“And what,” I asked myself, “had prevented Laura from being jealous of the rich Olson family?”
After only a moment’s thought, I decided she had absorbed four principles she saw in her parents’ lives, ones I should have copied from my own parents. Laura’s parents, and my own parents, had taken the attitude of: don’t complain; don’t compare; be patient with difficult circumstances; and enjoy what you have.
I looked at the four principles I had written and drew four smiley faces beside them. There were many material things I would likely never be able to give Sharon, but I could, with God’s help, give her the gift of an unjealous heart.
I took a deep breath, brushed the damp hair back from my forehead, and frowned as I looked upward at a glob of wet bread crumbs clinging to my bangs. I sighed, removed the offending particles from my hair, and looked at the two notes taped to the door of the kitchen cabinet: Don’t complain. Be patient with difficult circumstances.
Sweat trickled down my back and the asynchronous chugging of the little fan on the floor in the corner reminded me of an episode in the biography of Pappy Boyington, a World War II flying ace. A Japanese pilot had tinkered with the carburetor of his plane’s engine so it ran with an irregular rhythm, almost stalling out, then revving up, whirring steadily for a while, then nearly stalling out again. By flying his specially adapted plane with its irritating carburetor over the camp at intervals through the night, he had successfully kept the Americans on the South pacific island where Boyington was stationed from obtaining a good night’s sleep for three weeks.
“That plane couldn’t have been more infuriating than this fan,” I thought as I turned back to molding hamburger patties.
When you make up your mind to change an entrenched behavior, common wisdom says the hardest part of the battle is over. Reality says, with roaring authority, that an even harder part awaits, slinking stealthily along, two days ahead of your good intentions. There, behind a rock it crouches, fangs bared and claws unsheathed, ready to pounce when you’re tired and discouraged, hungry and hurried, or whatever combination of circumstances and feelings has previously conquered your will. In my fight to stop my entrenched behavior of complaining, dealing with cramped living quarters was the hardest battle of the war.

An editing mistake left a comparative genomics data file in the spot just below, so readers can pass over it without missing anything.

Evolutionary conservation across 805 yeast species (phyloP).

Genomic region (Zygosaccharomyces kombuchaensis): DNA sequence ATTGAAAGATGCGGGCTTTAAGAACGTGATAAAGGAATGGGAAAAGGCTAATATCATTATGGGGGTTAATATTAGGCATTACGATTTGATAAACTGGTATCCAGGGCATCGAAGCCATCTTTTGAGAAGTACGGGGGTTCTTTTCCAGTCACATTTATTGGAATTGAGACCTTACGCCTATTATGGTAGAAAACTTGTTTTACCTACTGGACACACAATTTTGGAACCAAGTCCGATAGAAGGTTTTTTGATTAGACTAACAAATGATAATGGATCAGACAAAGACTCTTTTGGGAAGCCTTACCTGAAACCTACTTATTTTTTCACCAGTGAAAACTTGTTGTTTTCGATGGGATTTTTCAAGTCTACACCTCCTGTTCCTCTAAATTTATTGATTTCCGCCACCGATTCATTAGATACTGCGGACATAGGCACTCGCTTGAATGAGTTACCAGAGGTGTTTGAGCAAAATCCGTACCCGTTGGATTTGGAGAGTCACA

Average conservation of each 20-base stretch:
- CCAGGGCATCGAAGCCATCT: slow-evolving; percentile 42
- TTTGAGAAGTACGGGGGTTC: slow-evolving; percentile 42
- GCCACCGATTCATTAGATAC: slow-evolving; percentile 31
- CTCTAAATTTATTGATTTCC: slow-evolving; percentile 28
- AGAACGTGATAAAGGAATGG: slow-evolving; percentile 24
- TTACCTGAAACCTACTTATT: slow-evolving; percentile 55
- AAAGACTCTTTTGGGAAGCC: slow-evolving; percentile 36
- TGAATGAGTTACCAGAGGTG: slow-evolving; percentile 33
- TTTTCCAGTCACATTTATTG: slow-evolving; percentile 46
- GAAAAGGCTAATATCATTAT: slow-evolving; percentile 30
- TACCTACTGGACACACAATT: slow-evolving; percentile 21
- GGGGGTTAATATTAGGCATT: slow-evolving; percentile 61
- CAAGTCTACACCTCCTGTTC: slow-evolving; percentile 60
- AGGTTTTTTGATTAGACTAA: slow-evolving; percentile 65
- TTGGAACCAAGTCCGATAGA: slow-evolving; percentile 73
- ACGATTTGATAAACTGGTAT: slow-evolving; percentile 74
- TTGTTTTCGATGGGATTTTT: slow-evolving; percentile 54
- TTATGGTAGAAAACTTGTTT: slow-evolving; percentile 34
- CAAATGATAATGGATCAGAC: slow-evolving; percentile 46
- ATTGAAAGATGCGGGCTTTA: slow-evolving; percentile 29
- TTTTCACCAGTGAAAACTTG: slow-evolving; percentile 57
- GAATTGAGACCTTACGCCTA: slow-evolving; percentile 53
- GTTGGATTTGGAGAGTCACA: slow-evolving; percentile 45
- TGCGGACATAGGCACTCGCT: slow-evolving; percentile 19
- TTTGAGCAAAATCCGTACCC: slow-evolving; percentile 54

Our apartment was small, consisting of one bedroom and one bath, a tiny laundry area, and a front room that, with the demarcating aid of a floor-to-ceiling room divider, served as living room and kitchen. Up to waist height, the room divider was solid on the kitchen side, with book shelves on the living room side. From waist height up, it held open, etagere style shelves, with the center completely open.
Behind the room divider, the kitchen area, or what was actually a kitchenette, to be architecturally correct, occupied the back third of the front room; it measured seven by 11 feet. Along the back wall of the kitchen stood our eggshell-white refrigerator, countertop, and range, with an oven underneath the range. Even though it could have been otherwise by virtue of being so far away from windows, the kitchen was a bright area of our little house. The white refrigerator and cabinets and those two long banks of fluorescent lights in the ceiling added and enhanced the available light.